Putting the Patient First

Blog: Health

— Emma Mulvaney 

MassBio’s Third Annual Patient Advocacy Summit on Sept. 28, in Cambridge, Massachusetts, delivered inspiration and hope, tears and laughter. It also shined a spotlight on impactful patient storytelling — sharing insights into how to communicate, engage and focus on the No. 1 priority of improving the lives of patients.

As a communications professional in the health sector, I am always thinking about how we can use storytelling to drive innovation that will ultimately transform the industry and lead to life-changing cures. The Summit elevated key lessons that all storytellers and, frankly, all of us as patients, should take to heart:

  1. The patient is the priority. Involving the patients, and the patient advocacy groups (PAGs) who represent them, is increasingly viewed as critical to all stages of the drug development process. Pharmaceutical and biotech companies need a true understanding of the patient experience. The most important thing for all stakeholders involved is to LISTEN, as the patient voice is often missing from medical literature.

  2. Technology and social media play a role in patient advocacy. Through technology, the ecosystem has changed, altering the relationships among patients, healthcare providers and the companies that are developing medicines. Patients are gaining knowledge of their disease, and existing and potential treatments, and are sharing their experiences widely. Social media and connectivity will only continue to grow, providing patients with a powerful, global platform for advocacy.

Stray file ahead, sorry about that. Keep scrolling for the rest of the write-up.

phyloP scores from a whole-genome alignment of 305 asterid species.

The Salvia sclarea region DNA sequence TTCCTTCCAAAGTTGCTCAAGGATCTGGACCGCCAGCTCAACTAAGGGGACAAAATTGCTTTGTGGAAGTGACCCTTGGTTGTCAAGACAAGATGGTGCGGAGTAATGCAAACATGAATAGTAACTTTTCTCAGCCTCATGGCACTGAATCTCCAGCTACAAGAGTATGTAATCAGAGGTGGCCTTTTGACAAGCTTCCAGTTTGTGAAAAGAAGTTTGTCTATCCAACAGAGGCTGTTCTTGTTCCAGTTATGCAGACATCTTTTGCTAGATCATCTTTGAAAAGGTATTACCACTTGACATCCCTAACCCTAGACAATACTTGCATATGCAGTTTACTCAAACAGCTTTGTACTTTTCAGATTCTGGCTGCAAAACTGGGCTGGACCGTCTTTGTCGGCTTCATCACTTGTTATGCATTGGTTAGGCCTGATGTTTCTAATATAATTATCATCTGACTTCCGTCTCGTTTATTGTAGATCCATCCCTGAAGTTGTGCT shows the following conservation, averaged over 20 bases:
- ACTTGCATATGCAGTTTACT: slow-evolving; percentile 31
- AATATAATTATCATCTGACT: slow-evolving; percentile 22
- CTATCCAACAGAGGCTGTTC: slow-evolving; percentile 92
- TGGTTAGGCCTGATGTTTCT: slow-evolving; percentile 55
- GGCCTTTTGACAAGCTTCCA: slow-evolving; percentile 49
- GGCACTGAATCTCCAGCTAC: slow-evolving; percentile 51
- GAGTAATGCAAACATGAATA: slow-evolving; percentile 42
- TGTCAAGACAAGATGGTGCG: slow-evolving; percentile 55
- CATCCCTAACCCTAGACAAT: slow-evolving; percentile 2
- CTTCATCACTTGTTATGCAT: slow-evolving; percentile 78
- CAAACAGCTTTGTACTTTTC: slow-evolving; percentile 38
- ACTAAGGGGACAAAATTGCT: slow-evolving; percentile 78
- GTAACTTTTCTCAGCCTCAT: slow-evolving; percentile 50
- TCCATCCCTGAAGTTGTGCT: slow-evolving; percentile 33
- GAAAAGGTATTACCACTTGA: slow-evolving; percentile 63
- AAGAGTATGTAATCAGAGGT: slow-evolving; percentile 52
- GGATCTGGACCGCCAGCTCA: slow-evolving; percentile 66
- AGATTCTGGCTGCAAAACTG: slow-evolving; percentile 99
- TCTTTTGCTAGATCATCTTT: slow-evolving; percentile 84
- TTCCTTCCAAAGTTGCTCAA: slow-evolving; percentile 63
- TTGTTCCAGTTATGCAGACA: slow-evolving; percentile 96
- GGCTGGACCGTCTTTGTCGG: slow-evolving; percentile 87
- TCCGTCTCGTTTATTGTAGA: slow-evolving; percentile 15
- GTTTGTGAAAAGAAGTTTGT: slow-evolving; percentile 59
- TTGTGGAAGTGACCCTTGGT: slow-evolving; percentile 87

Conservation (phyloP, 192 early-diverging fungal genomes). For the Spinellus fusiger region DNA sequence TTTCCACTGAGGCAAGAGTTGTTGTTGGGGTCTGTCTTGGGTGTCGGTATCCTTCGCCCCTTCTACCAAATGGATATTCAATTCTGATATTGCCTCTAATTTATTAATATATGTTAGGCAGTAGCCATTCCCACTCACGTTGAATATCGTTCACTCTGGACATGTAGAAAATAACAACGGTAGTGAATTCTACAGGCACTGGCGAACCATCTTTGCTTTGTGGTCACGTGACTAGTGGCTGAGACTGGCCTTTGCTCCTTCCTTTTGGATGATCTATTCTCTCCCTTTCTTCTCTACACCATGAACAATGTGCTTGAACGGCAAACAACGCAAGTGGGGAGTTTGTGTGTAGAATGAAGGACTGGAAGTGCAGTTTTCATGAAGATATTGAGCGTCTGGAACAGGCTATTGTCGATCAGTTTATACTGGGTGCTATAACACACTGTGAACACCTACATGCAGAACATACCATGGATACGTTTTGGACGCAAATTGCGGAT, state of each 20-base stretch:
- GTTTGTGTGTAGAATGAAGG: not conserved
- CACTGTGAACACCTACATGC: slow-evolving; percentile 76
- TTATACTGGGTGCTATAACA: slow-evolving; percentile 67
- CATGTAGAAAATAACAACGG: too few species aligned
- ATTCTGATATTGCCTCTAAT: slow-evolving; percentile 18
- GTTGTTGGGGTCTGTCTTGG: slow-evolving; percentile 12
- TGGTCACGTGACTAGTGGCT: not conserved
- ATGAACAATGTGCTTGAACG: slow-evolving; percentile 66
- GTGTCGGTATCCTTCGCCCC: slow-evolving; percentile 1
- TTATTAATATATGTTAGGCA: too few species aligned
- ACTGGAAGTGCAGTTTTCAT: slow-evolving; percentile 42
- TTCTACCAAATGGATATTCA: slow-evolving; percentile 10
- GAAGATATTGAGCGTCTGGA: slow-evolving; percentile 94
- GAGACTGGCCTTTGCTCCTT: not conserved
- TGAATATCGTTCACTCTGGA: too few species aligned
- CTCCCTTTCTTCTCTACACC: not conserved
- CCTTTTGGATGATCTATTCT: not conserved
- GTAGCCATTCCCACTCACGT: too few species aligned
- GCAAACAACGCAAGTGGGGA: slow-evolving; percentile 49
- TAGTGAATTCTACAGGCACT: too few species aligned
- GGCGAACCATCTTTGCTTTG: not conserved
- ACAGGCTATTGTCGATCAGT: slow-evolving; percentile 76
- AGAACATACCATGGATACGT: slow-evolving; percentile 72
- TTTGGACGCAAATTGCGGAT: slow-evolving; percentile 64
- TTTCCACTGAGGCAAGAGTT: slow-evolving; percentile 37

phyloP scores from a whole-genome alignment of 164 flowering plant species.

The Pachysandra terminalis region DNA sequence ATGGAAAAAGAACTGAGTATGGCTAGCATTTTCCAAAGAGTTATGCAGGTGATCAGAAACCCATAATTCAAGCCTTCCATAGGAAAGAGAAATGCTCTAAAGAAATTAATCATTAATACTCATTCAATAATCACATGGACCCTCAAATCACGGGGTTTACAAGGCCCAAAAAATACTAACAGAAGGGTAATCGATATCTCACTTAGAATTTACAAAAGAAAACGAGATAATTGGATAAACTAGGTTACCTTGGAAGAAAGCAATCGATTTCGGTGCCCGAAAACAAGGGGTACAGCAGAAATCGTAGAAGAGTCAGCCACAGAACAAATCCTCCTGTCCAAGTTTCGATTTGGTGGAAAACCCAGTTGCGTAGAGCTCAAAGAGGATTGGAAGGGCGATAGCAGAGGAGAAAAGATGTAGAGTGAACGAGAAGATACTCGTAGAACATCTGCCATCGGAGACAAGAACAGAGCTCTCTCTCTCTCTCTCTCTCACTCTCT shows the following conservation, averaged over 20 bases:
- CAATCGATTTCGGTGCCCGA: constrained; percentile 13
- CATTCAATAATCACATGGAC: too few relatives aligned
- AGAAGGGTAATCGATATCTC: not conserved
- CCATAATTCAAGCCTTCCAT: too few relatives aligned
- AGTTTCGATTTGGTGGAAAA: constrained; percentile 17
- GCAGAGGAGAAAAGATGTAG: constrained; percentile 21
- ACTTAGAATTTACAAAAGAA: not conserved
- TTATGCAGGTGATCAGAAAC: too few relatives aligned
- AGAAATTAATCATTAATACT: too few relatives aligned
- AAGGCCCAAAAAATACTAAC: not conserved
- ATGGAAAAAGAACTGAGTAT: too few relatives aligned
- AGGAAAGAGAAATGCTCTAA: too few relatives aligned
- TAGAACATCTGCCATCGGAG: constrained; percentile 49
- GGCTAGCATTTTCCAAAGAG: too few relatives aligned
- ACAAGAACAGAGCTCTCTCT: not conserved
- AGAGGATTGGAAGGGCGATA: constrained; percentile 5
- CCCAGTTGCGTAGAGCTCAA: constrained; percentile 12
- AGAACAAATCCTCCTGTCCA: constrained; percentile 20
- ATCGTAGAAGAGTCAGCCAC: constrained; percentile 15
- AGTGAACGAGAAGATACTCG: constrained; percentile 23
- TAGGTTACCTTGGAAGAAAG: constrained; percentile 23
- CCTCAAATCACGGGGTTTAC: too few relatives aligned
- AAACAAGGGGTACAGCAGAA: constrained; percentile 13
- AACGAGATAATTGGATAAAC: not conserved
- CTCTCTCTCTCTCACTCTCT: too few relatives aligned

3. Engagement is key. Engage early and engage often! An open dialogue is essential to bring down barriers between industry and patients. Industry must continue to learn how to speak with patients with confidence and transparency to truly understand the patients’ needs, and to help ensure access to treatments. Patient stories can, have and will continue to changes lives.

  4. Understand the burden of disease. The heavy burden of disease that some patients experience can be misunderstood when viewed only through the lens of scientific data. PAGs play an essential role, helping to provide stakeholders with a more complete picture of the true burden of disease that many patients face and in helping to find real-life solutions. Technology has begun to help address issues for some patients. Moving forward, new quality of life measures need to be developed and used early on, whether through clinical trials or technology, to continue to improve patients’ lives and quality of care.

  5. Work together. It is critical for the pharma/biotech industry to work with patients and to share information. Communication and collaboration must be a two-way street. There also needs to be increased partnership between manufacturers and PAGs on everything from clinical trial development to disease and treatment education efforts.

Attending the summit was an impactful reminder of why I am passionate about storytelling and helping to elevate the patient voice.


You can follow Emma on Twitter at @ecmulvaney.

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